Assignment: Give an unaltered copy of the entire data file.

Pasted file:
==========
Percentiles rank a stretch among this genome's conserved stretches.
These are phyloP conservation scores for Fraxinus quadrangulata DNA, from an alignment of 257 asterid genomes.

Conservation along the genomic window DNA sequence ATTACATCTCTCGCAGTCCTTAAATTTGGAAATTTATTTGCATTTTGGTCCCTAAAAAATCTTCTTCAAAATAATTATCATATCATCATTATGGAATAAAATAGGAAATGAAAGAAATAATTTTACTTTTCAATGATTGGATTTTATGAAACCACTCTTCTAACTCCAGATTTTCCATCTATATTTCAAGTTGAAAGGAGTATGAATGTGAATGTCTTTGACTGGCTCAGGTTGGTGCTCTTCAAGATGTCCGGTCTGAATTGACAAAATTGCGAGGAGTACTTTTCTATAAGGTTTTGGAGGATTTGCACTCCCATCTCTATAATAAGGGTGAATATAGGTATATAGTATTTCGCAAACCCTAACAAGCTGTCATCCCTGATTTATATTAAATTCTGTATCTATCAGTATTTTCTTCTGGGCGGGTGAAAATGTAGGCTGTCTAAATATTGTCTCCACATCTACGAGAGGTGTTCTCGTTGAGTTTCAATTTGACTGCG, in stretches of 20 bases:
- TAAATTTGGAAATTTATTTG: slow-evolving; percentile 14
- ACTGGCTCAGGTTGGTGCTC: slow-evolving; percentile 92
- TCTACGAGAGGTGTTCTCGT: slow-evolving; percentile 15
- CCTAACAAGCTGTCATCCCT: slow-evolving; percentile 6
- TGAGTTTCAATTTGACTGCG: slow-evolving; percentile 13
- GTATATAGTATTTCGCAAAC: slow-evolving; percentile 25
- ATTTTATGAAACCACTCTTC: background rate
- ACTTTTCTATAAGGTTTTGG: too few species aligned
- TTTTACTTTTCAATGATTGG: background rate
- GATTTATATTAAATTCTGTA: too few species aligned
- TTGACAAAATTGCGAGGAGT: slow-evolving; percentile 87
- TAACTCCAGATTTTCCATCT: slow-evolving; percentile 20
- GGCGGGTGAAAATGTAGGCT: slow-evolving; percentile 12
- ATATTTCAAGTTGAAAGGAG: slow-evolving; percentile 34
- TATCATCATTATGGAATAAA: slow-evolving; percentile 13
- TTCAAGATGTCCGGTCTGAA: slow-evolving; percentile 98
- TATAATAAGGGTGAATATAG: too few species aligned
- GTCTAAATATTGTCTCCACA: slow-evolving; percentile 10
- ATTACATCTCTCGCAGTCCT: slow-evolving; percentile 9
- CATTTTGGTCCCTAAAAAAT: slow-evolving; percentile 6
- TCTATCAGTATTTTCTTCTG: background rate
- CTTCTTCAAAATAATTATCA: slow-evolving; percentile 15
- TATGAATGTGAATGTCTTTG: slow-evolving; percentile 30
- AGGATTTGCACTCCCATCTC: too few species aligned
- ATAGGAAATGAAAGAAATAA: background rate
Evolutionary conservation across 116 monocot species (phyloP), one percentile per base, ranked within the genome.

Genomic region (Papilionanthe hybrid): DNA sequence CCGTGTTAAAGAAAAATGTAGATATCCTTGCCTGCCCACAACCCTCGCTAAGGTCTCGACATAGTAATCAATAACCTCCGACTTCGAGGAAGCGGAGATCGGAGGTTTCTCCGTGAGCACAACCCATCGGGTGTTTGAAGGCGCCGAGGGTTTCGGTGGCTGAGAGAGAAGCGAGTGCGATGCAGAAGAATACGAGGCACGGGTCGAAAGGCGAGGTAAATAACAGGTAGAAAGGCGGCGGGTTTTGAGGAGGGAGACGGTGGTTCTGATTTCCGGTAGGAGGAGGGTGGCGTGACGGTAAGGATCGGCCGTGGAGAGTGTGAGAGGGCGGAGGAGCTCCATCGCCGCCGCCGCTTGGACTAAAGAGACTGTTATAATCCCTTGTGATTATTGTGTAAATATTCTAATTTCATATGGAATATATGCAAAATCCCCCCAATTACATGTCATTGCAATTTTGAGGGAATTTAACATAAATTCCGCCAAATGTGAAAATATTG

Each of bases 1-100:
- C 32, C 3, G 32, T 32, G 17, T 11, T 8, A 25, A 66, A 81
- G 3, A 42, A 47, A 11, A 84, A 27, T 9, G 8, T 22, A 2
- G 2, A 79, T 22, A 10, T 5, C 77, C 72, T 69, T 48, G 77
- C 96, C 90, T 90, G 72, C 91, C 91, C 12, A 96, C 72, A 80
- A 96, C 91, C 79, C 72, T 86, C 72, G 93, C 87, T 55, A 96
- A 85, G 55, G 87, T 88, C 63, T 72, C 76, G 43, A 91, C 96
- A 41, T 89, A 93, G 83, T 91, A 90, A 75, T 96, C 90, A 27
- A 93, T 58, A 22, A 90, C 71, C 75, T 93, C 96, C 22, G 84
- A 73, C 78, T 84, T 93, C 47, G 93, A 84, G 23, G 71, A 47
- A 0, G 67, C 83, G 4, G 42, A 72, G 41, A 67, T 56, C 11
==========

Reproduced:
Percentiles rank a stretch among this genome's conserved stretches.
These are phyloP conservation scores for Fraxinus quadrangulata DNA, from an alignment of 257 asterid genomes.

Conservation along the genomic window DNA sequence ATTACATCTCTCGCAGTCCTTAAATTTGGAAATTTATTTGCATTTTGGTCCCTAAAAAATCTTCTTCAAAATAATTATCATATCATCATTATGGAATAAAATAGGAAATGAAAGAAATAATTTTACTTTTCAATGATTGGATTTTATGAAACCACTCTTCTAACTCCAGATTTTCCATCTATATTTCAAGTTGAAAGGAGTATGAATGTGAATGTCTTTGACTGGCTCAGGTTGGTGCTCTTCAAGATGTCCGGTCTGAATTGACAAAATTGCGAGGAGTACTTTTCTATAAGGTTTTGGAGGATTTGCACTCCCATCTCTATAATAAGGGTGAATATAGGTATATAGTATTTCGCAAACCCTAACAAGCTGTCATCCCTGATTTATATTAAATTCTGTATCTATCAGTATTTTCTTCTGGGCGGGTGAAAATGTAGGCTGTCTAAATATTGTCTCCACATCTACGAGAGGTGTTCTCGTTGAGTTTCAATTTGACTGCG, in stretches of 20 bases:
- TAAATTTGGAAATTTATTTG: slow-evolving; percentile 14
- ACTGGCTCAGGTTGGTGCTC: slow-evolving; percentile 92
- TCTACGAGAGGTGTTCTCGT: slow-evolving; percentile 15
- CCTAACAAGCTGTCATCCCT: slow-evolving; percentile 6
- TGAGTTTCAATTTGACTGCG: slow-evolving; percentile 13
- GTATATAGTATTTCGCAAAC: slow-evolving; percentile 25
- ATTTTATGAAACCACTCTTC: background rate
- ACTTTTCTATAAGGTTTTGG: too few species aligned
- TTTTACTTTTCAATGATTGG: background rate
- GATTTATATTAAATTCTGTA: too few species aligned
- TTGACAAAATTGCGAGGAGT: slow-evolving; percentile 87
- TAACTCCAGATTTTCCATCT: slow-evolving; percentile 20
- GGCGGGTGAAAATGTAGGCT: slow-evolving; percentile 12
- ATATTTCAAGTTGAAAGGAG: slow-evolving; percentile 34
- TATCATCATTATGGAATAAA: slow-evolving; percentile 13
- TTCAAGATGTCCGGTCTGAA: slow-evolving; percentile 98
- TATAATAAGGGTGAATATAG: too few species aligned
- GTCTAAATATTGTCTCCACA: slow-evolving; percentile 10
- ATTACATCTCTCGCAGTCCT: slow-evolving; percentile 9
- CATTTTGGTCCCTAAAAAAT: slow-evolving; percentile 6
- TCTATCAGTATTTTCTTCTG: background rate
- CTTCTTCAAAATAATTATCA: slow-evolving; percentile 15
- TATGAATGTGAATGTCTTTG: slow-evolving; percentile 30
- AGGATTTGCACTCCCATCTC: too few species aligned
- ATAGGAAATGAAAGAAATAA: background rate
Evolutionary conservation across 116 monocot species (phyloP), one percentile per base, ranked within the genome.

Genomic region (Papilionanthe hybrid): DNA sequence CCGTGTTAAAGAAAAATGTAGATATCCTTGCCTGCCCACAACCCTCGCTAAGGTCTCGACATAGTAATCAATAACCTCCGACTTCGAGGAAGCGGAGATCGGAGGTTTCTCCGTGAGCACAACCCATCGGGTGTTTGAAGGCGCCGAGGGTTTCGGTGGCTGAGAGAGAAGCGAGTGCGATGCAGAAGAATACGAGGCACGGGTCGAAAGGCGAGGTAAATAACAGGTAGAAAGGCGGCGGGTTTTGAGGAGGGAGACGGTGGTTCTGATTTCCGGTAGGAGGAGGGTGGCGTGACGGTAAGGATCGGCCGTGGAGAGTGTGAGAGGGCGGAGGAGCTCCATCGCCGCCGCCGCTTGGACTAAAGAGACTGTTATAATCCCTTGTGATTATTGTGTAAATATTCTAATTTCATATGGAATATATGCAAAATCCCCCCAATTACATGTCATTGCAATTTTGAGGGAATTTAACATAAATTCCGCCAAATGTGAAAATATTG

Each of bases 1-100:
- C 32, C 3, G 32, T 32, G 17, T 11, T 8, A 25, A 66, A 81
- G 3, A 42, A 47, A 11, A 84, A 27, T 9, G 8, T 22, A 2
- G 2, A 79, T 22, A 10, T 5, C 77, C 72, T 69, T 48, G 77
- C 96, C 90, T 90, G 72, C 91, C 91, C 12, A 96, C 72, A 80
- A 96, C 91, C 79, C 72, T 86, C 72, G 93, C 87, T 55, A 96
- A 85, G 55, G 87, T 88, C 63, T 72, C 76, G 43, A 91, C 96
- A 41, T 89, A 93, G 83, T 91, A 90, A 75, T 96, C 90, A 27
- A 93, T 58, A 22, A 90, C 71, C 75, T 93, C 96, C 22, G 84
- A 73, C 78, T 84, T 93, C 47, G 93, A 84, G 23, G 71, A 47
- A 0, G 67, C 83, G 4, G 42, A 72, G 41, A 67, T 56, C 11